The LIB is a rechargeable battery that uses a nonaqueous electrolyte with carbon as the negative electrode and a metal oxide containing lithium ions as the positive electrode. Conventional rechargeable batteries such as nickel-metal hydride (NiMH), on the other hand, use an aqueous electrolyte, which prevents their cell voltage from rising above around 1.5 V, the voltage of the electrolysis of water.
The use of a nonaqueous electrolyte allowed the cell voltage of the LIB to be raised to 4.2 V—near the theoretical limit of 6 V. This major leap in cell voltage enabled the achievement of smaller size and lighter weight, as had long been sought in rechargeable battery research. The reduced size and weight of the LIB catalyzed the IT revolution which began around 1995, facilitating the rapid growth of the market for cell phones, laptop computers, and many other portable electronic products.
In 1981, my team began research on rechargeable battery systems using polyacetylene, an electroconductive polymer discovered by Dr. Hideki Shirakawa, who later won the Nobel Prize in Chemistry. We found that polyacetylene could be used as electrode material for a rechargeable battery, and focused our research on using polyacetylene as negative electrode material. At the time, many researchers were working with metallic lithium as negative electrode material, but were unable to successfully commercialize a rechargeable battery due to various problems associated with metallic lithium.
We were able to fabricate prototype rechargeable cells using polyacetylene as negative electrode material and LiCoO2 (lithium cobalt oxide) as positive electrode material. The photo at left shows the first such prototype we made, in 1983. We later switched from polyacetylene to carbon as negative electrode material, and in 1985 we succeeded in developing the LIB as we know it today.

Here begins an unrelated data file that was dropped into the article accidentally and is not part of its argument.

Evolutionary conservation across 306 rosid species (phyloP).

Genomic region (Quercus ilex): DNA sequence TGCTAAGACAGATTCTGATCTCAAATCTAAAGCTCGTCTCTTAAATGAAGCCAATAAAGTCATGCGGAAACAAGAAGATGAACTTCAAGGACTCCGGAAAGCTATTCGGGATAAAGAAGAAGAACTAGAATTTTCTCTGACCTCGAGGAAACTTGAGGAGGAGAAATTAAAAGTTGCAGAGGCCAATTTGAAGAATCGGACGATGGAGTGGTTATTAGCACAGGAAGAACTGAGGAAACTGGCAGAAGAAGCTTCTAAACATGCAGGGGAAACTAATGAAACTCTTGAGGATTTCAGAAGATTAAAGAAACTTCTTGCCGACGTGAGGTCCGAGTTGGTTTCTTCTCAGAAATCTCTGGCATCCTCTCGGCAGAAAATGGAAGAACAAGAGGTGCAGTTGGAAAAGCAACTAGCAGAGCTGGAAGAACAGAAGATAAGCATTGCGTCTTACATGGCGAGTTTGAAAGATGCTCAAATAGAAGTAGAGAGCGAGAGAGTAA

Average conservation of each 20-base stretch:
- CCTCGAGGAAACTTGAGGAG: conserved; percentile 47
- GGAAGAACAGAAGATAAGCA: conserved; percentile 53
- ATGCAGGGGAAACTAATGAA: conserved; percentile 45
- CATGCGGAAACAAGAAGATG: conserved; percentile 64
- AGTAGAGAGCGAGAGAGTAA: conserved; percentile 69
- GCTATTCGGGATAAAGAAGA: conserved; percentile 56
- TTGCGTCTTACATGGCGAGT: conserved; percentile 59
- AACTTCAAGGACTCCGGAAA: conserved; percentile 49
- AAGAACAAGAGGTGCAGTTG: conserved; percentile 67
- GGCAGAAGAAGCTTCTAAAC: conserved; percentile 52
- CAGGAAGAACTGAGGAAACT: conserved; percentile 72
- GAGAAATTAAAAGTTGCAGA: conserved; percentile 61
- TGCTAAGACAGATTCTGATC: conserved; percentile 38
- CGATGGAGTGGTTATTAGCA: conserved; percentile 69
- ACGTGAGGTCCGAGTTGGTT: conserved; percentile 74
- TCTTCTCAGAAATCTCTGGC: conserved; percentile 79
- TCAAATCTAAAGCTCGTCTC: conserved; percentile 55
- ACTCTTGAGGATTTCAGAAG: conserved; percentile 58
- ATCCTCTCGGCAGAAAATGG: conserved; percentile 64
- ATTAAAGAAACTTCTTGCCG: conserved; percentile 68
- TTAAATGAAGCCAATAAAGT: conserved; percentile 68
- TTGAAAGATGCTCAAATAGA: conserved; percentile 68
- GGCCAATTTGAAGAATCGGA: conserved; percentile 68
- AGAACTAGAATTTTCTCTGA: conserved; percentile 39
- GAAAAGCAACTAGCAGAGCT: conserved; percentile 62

The LIB literally provided the juice that powered the IT revolution that has transformed the way we live and work. As a powerful, small, light rechargeable battery, it made possible the rapid market growth for portable electronic products with ever greater features and functions. Even as the further advancement and growth of small, portable products continues, the LIB has begun to find uses in medium-sized and large battery applications. Most notable among these is in transportation, for hybrid electric and all-electric vehicles. Another application which is on the verge of taking off is in storage batteries that provide electric power for homes.
Such larger-scale applications for the LIB are gaining momentum as key elements in the world-wide effort to deal with environmental challenges and advance resource and energy conservation. Further technological development of the LIB is now advancing to provide the performance characteristics required in these new applications. In another fifteen years or so, around 2025, I believe the LIB will be used in ways we cannot even imagine today.